Posts Tagged ‘setting’

The other day, I was watching “Chopped Champions” on Food Network. (“Chopped” is a show where four chefs compete against each other; one chef is let go – or chopped — per round of cooking, based on the criteria of judging they have.) In the episode I was watching, four winners from previous rounds came back to butt heads with each other for bigger stakes.

As the kitchen in the show grew hotter, I began to realize the uncanny similarities between cooking and writing. I took away some basic lessons from that one episode — lessons that are not new, but ones we tend to take for granted.

Here goes:

  • Take time to prep your ingredients: The judges tasted grit in the dish one of the contestants had prepared. The chef had neglected to clean the main ingredient — sea urchin — thoroughly. Instead of impressing the judges, her dish turned them off. She was “chopped” instantly.
    • Lesson: It is important to sweat the basic stuff. When writing a new novel/story, research the period and place as much as you can. This will add authenticity to your world-setting and your characters will feel real.


  • Depend on your dish: One contestant got promoted to the second round even though his dish did not meet the judges’ approval. This happened only because one of the other chefs had left dirt in her main ingredient. However, in the very next round, that guy got chopped because he didn’t season his dish very well.
    • Lesson: Do not depend upon others’ failure/success to give you a boost. It only goes so far. When it comes to writing, do not concentrate on the existing trends or non-trends in the industry. By the time you finish writing your book those same trends may be out of fashion or more likely would have jaded the readers. Write about a subject you are passionate about, that you believe would make a fascinating read.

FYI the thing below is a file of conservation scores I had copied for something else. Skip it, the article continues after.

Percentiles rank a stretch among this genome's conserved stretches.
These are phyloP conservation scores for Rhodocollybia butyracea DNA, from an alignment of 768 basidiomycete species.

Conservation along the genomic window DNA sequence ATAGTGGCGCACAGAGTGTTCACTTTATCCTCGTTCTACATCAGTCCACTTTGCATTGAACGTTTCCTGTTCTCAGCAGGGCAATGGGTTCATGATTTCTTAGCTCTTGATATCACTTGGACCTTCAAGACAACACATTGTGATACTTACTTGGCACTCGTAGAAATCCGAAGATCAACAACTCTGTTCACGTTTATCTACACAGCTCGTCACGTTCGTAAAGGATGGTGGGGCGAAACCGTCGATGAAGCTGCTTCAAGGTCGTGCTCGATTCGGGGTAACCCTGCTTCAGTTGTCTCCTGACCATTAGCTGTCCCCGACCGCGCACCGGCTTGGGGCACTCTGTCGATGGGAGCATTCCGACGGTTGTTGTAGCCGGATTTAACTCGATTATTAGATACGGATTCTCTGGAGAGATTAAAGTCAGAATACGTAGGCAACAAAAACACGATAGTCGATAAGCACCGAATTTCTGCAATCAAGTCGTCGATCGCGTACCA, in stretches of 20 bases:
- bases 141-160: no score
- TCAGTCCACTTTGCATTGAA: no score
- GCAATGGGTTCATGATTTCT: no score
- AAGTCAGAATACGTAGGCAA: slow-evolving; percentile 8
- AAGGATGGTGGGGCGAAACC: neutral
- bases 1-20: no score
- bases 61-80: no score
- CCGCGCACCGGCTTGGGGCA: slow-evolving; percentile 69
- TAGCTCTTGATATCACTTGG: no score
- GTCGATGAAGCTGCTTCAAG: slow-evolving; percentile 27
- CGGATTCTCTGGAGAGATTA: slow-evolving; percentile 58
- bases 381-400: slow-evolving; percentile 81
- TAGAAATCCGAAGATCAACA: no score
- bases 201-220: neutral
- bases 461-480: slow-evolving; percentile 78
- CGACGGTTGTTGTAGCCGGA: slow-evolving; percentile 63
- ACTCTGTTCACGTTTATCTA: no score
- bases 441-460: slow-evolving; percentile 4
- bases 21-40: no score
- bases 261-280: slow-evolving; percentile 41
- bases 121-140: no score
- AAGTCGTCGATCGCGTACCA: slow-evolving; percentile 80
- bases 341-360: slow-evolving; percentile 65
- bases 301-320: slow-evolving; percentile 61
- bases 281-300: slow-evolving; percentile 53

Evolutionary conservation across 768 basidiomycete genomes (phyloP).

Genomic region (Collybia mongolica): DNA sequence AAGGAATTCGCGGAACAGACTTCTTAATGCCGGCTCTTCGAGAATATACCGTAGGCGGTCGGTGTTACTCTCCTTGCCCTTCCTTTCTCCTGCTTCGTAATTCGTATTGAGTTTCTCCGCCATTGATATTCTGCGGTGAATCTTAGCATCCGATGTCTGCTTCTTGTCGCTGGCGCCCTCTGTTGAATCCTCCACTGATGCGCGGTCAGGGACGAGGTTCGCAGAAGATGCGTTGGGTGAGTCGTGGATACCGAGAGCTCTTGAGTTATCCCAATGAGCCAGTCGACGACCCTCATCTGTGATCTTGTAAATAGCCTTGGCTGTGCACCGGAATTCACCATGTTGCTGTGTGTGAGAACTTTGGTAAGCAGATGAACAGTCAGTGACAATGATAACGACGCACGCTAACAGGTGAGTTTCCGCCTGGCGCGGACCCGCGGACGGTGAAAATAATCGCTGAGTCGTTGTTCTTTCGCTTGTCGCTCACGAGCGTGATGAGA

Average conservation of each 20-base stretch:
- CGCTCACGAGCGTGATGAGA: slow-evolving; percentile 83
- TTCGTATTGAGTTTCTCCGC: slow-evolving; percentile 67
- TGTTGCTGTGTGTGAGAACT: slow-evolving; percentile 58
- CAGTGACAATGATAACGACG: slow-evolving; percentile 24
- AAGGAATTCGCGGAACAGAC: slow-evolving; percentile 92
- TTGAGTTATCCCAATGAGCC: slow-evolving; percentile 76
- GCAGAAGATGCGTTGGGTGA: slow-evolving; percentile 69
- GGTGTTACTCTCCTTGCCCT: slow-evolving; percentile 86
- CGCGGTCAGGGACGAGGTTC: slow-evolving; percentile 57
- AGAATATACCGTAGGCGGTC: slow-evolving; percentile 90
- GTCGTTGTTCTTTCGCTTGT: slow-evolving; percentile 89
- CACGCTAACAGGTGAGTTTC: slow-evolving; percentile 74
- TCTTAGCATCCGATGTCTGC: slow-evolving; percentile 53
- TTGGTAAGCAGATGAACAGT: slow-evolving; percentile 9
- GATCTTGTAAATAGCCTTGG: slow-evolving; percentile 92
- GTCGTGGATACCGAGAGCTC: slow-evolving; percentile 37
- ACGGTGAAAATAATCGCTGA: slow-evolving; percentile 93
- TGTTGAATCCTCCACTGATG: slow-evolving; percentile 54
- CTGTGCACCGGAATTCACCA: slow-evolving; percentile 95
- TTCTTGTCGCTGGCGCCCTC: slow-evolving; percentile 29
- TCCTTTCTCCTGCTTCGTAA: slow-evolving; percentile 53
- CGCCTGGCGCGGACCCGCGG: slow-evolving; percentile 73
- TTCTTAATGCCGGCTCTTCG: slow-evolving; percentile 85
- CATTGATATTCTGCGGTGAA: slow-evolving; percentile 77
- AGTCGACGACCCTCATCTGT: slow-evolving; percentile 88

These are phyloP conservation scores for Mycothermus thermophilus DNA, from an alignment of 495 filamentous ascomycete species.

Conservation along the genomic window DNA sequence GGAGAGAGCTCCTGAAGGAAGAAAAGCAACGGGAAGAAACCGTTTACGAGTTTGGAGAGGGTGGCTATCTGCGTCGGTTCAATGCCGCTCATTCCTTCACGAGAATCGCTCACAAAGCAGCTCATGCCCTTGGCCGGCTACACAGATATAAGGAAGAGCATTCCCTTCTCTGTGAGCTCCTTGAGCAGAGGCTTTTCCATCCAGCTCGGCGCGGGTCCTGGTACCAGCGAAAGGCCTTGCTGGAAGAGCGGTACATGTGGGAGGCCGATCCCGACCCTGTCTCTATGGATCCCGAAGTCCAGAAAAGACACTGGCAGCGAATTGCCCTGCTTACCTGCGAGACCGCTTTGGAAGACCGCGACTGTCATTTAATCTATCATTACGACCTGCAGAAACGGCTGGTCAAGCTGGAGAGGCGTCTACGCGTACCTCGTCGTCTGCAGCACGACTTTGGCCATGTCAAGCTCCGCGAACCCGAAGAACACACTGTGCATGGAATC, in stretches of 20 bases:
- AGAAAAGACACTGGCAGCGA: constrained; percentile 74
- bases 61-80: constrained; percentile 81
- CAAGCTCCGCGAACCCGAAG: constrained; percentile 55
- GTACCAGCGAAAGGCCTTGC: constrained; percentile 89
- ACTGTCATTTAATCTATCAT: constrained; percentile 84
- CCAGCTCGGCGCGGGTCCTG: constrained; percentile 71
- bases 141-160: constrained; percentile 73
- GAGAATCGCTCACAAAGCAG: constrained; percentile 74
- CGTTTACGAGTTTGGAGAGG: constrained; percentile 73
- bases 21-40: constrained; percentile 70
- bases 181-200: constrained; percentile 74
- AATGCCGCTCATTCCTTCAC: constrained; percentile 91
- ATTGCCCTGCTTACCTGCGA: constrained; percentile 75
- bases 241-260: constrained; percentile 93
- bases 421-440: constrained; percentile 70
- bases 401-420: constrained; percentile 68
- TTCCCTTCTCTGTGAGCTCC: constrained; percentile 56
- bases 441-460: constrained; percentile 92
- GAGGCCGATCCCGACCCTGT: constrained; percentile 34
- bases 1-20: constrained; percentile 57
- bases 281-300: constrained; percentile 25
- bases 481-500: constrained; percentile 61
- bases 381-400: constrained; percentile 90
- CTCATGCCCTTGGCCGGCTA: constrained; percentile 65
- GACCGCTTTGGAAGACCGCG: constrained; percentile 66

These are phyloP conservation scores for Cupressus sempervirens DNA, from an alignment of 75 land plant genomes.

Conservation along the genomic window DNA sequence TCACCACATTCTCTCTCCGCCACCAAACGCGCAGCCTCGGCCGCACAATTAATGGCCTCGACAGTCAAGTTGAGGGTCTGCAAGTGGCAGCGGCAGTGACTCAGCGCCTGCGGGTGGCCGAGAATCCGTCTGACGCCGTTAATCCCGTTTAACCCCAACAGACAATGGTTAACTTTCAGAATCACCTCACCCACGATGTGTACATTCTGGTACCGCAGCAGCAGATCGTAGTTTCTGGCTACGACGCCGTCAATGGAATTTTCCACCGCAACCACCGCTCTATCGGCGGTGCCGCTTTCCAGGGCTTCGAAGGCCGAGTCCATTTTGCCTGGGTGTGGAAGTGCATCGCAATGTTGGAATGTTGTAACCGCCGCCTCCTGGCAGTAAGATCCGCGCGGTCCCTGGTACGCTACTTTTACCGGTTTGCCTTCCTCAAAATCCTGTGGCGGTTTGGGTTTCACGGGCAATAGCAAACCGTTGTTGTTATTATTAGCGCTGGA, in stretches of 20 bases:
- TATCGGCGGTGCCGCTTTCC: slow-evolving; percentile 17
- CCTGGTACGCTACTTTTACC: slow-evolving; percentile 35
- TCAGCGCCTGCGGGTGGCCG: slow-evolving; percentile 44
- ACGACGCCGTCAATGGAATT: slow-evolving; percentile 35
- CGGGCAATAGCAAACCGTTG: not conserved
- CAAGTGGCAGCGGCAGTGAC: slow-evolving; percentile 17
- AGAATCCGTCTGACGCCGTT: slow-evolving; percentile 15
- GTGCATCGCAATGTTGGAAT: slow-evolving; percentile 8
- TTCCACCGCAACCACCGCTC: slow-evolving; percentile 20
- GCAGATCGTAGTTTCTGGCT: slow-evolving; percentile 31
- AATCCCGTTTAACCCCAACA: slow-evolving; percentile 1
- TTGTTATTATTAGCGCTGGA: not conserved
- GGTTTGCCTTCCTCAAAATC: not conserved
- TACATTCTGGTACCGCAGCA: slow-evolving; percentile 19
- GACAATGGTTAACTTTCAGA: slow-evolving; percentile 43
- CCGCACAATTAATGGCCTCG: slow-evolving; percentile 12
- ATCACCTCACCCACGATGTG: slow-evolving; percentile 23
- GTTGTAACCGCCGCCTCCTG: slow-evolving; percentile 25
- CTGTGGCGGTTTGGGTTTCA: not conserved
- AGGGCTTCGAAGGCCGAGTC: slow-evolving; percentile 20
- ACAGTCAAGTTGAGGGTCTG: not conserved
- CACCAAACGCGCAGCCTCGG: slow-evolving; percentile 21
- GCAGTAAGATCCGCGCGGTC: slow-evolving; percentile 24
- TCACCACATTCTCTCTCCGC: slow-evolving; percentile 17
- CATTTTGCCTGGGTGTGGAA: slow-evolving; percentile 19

• Seasoning is important: The chef who got chopped in the second round had forgotten to season his chicken. From what I deduced by then, this chef was not bad to begin with (he had to be good to have been titled “champion” in a previous tussle), but then he had probably begun to coast along rather than letting his passion for cooking to come through in his dishes. This apathy had cost him his advancement to the next round.
    • Lesson: However good a writer you are, if your story is missing the seasoning — a heart — then it won’t go anywhere. You, the writer, has to believe in the story before the reader will.


  • Your previous dish won’t speak for you: The lady who was let go because she left dirt in her food entered this competition as a favorite. I could tell that the judges were almost reluctant to let her go, but the mistake she made was not a simple one to overlook. 
    • Lesson: You are only as good as your latest product. Even a successful writer can rest on his/her laurels for only so long.


  • Cook to the best of your ability and then stand back: The chef who won in that episode was the least experienced of the lot. However, he cooked passionately and to the best of his abilities. This finally proved to be the best strategy.
    • Lesson: It is better to be constantly improving and growing in your trade than to be a flash in the pan. Don’t aim to be a one-book wonder. It’s important to realize and accept the fact that not all writers are created equal. However, one doesn’t need to be über-talented to be a good writer. Keep up your passion for writing and your work will shine as a result.